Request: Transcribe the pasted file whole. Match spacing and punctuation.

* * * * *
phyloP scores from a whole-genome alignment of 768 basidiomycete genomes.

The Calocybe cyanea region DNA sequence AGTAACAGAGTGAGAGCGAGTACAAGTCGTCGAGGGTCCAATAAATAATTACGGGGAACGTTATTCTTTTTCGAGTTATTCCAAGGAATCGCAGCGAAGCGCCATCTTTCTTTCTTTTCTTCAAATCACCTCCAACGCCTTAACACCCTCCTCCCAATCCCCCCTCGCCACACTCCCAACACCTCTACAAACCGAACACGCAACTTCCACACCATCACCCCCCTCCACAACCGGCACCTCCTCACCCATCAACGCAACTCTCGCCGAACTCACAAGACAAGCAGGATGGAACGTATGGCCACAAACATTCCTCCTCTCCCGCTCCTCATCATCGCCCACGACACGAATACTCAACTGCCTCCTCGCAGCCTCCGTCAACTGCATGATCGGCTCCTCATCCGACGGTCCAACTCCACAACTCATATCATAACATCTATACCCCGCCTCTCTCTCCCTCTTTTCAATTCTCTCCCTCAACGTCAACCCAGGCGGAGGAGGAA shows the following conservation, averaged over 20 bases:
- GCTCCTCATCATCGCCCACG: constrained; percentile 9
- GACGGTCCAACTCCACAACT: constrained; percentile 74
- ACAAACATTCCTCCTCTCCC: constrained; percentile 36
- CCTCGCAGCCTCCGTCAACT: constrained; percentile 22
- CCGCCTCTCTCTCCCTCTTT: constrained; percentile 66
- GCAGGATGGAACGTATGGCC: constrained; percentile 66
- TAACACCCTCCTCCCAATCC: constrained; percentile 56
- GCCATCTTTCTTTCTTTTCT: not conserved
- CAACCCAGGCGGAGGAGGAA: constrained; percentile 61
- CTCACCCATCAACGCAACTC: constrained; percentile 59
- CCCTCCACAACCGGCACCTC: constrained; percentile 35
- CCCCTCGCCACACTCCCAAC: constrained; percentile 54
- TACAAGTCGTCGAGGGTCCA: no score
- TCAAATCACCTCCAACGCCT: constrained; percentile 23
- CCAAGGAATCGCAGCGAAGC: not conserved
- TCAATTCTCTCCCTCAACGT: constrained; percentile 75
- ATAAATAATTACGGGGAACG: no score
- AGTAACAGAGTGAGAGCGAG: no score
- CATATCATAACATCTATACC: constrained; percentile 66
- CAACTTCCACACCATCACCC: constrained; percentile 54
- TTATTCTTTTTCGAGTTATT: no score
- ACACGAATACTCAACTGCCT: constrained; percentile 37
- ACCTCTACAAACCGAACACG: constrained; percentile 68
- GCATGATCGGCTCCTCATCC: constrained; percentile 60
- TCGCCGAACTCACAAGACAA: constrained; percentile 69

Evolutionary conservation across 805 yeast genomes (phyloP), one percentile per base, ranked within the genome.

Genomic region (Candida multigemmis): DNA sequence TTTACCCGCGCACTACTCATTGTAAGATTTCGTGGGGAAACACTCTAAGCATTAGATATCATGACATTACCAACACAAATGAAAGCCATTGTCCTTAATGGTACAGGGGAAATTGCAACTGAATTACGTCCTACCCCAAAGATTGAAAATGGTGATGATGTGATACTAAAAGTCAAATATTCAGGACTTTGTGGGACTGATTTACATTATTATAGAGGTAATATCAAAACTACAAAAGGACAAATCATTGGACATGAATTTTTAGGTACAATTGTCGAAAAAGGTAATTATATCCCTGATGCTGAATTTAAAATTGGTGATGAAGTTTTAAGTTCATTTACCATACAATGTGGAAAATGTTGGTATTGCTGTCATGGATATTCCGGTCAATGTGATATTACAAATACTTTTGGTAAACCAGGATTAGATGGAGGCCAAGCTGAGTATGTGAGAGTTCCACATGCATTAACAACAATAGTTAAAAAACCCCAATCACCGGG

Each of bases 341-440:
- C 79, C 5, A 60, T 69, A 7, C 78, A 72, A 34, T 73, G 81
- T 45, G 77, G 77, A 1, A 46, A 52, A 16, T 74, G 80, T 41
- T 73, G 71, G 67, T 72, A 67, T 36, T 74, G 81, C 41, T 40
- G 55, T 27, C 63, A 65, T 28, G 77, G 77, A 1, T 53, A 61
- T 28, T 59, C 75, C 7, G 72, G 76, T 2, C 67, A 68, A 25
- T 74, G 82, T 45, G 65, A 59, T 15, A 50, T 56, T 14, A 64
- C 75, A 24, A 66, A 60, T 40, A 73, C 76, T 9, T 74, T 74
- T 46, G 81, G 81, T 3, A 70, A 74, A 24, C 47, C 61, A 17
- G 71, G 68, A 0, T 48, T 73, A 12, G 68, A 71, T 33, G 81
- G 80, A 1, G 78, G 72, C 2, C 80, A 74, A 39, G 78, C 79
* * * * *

phyloP scores from a whole-genome alignment of 768 basidiomycete genomes.

The Calocybe cyanea region DNA sequence AGTAACAGAGTGAGAGCGAGTACAAGTCGTCGAGGGTCCAATAAATAATTACGGGGAACGTTATTCTTTTTCGAGTTATTCCAAGGAATCGCAGCGAAGCGCCATCTTTCTTTCTTTTCTTCAAATCACCTCCAACGCCTTAACACCCTCCTCCCAATCCCCCCTCGCCACACTCCCAACACCTCTACAAACCGAACACGCAACTTCCACACCATCACCCCCCTCCACAACCGGCACCTCCTCACCCATCAACGCAACTCTCGCCGAACTCACAAGACAAGCAGGATGGAACGTATGGCCACAAACATTCCTCCTCTCCCGCTCCTCATCATCGCCCACGACACGAATACTCAACTGCCTCCTCGCAGCCTCCGTCAACTGCATGATCGGCTCCTCATCCGACGGTCCAACTCCACAACTCATATCATAACATCTATACCCCGCCTCTCTCTCCCTCTTTTCAATTCTCTCCCTCAACGTCAACCCAGGCGGAGGAGGAA shows the following conservation, averaged over 20 bases:
- GCTCCTCATCATCGCCCACG: constrained; percentile 9
- GACGGTCCAACTCCACAACT: constrained; percentile 74
- ACAAACATTCCTCCTCTCCC: constrained; percentile 36
- CCTCGCAGCCTCCGTCAACT: constrained; percentile 22
- CCGCCTCTCTCTCCCTCTTT: constrained; percentile 66
- GCAGGATGGAACGTATGGCC: constrained; percentile 66
- TAACACCCTCCTCCCAATCC: constrained; percentile 56
- GCCATCTTTCTTTCTTTTCT: not conserved
- CAACCCAGGCGGAGGAGGAA: constrained; percentile 61
- CTCACCCATCAACGCAACTC: constrained; percentile 59
- CCCTCCACAACCGGCACCTC: constrained; percentile 35
- CCCCTCGCCACACTCCCAAC: constrained; percentile 54
- TACAAGTCGTCGAGGGTCCA: no score
- TCAAATCACCTCCAACGCCT: constrained; percentile 23
- CCAAGGAATCGCAGCGAAGC: not conserved
- TCAATTCTCTCCCTCAACGT: constrained; percentile 75
- ATAAATAATTACGGGGAACG: no score
- AGTAACAGAGTGAGAGCGAG: no score
- CATATCATAACATCTATACC: constrained; percentile 66
- CAACTTCCACACCATCACCC: constrained; percentile 54
- TTATTCTTTTTCGAGTTATT: no score
- ACACGAATACTCAACTGCCT: constrained; percentile 37
- ACCTCTACAAACCGAACACG: constrained; percentile 68
- GCATGATCGGCTCCTCATCC: constrained; percentile 60
- TCGCCGAACTCACAAGACAA: constrained; percentile 69

Evolutionary conservation across 805 yeast genomes (phyloP), one percentile per base, ranked within the genome.

Genomic region (Candida multigemmis): DNA sequence TTTACCCGCGCACTACTCATTGTAAGATTTCGTGGGGAAACACTCTAAGCATTAGATATCATGACATTACCAACACAAATGAAAGCCATTGTCCTTAATGGTACAGGGGAAATTGCAACTGAATTACGTCCTACCCCAAAGATTGAAAATGGTGATGATGTGATACTAAAAGTCAAATATTCAGGACTTTGTGGGACTGATTTACATTATTATAGAGGTAATATCAAAACTACAAAAGGACAAATCATTGGACATGAATTTTTAGGTACAATTGTCGAAAAAGGTAATTATATCCCTGATGCTGAATTTAAAATTGGTGATGAAGTTTTAAGTTCATTTACCATACAATGTGGAAAATGTTGGTATTGCTGTCATGGATATTCCGGTCAATGTGATATTACAAATACTTTTGGTAAACCAGGATTAGATGGAGGCCAAGCTGAGTATGTGAGAGTTCCACATGCATTAACAACAATAGTTAAAAAACCCCAATCACCGGG

Each of bases 341-440:
- C 79, C 5, A 60, T 69, A 7, C 78, A 72, A 34, T 73, G 81
- T 45, G 77, G 77, A 1, A 46, A 52, A 16, T 74, G 80, T 41
- T 73, G 71, G 67, T 72, A 67, T 36, T 74, G 81, C 41, T 40
- G 55, T 27, C 63, A 65, T 28, G 77, G 77, A 1, T 53, A 61
- T 28, T 59, C 75, C 7, G 72, G 76, T 2, C 67, A 68, A 25
- T 74, G 82, T 45, G 65, A 59, T 15, A 50, T 56, T 14, A 64
- C 75, A 24, A 66, A 60, T 40, A 73, C 76, T 9, T 74, T 74
- T 46, G 81, G 81, T 3, A 70, A 74, A 24, C 47, C 61, A 17
- G 71, G 68, A 0, T 48, T 73, A 12, G 68, A 71, T 33, G 81
- G 80, A 1, G 78, G 72, C 2, C 80, A 74, A 39, G 78, C 79